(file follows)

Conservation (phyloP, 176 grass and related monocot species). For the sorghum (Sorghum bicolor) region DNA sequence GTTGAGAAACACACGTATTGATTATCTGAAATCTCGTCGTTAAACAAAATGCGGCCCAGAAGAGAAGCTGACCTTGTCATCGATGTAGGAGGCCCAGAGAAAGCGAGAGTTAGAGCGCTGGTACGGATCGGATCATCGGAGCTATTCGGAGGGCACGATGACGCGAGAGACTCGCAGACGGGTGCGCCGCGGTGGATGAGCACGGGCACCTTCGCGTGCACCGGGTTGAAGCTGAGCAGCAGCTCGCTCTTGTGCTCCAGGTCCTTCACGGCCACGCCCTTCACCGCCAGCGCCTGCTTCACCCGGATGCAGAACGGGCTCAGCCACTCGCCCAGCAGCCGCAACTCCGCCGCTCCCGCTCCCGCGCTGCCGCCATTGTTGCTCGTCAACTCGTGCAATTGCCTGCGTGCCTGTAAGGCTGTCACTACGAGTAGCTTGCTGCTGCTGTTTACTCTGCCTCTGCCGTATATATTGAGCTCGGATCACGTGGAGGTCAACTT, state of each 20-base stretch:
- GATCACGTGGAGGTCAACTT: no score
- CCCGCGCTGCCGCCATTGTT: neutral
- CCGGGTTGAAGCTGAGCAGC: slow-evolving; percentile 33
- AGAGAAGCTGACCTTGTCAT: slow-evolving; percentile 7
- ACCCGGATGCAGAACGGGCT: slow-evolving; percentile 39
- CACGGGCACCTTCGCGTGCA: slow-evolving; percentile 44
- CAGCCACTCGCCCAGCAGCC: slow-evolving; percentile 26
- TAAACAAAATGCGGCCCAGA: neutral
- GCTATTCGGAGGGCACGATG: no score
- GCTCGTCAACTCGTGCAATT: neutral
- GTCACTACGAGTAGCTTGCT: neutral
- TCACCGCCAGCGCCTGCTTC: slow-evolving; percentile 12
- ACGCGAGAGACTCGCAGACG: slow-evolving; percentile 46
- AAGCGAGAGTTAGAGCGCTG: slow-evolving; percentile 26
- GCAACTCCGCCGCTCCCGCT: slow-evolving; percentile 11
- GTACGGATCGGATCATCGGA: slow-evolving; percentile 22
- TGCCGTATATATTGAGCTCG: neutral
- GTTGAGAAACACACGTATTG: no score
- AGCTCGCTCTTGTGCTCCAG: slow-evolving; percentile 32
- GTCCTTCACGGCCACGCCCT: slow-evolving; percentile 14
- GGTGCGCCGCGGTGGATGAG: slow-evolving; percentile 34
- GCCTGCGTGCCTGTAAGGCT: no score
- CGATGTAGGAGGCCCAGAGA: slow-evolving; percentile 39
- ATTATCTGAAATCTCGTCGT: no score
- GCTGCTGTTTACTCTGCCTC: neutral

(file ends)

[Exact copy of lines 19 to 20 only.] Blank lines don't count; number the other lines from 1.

- GTTGAGAAACACACGTATTG: no score
- AGCTCGCTCTTGTGCTCCAG: slow-evolving; percentile 32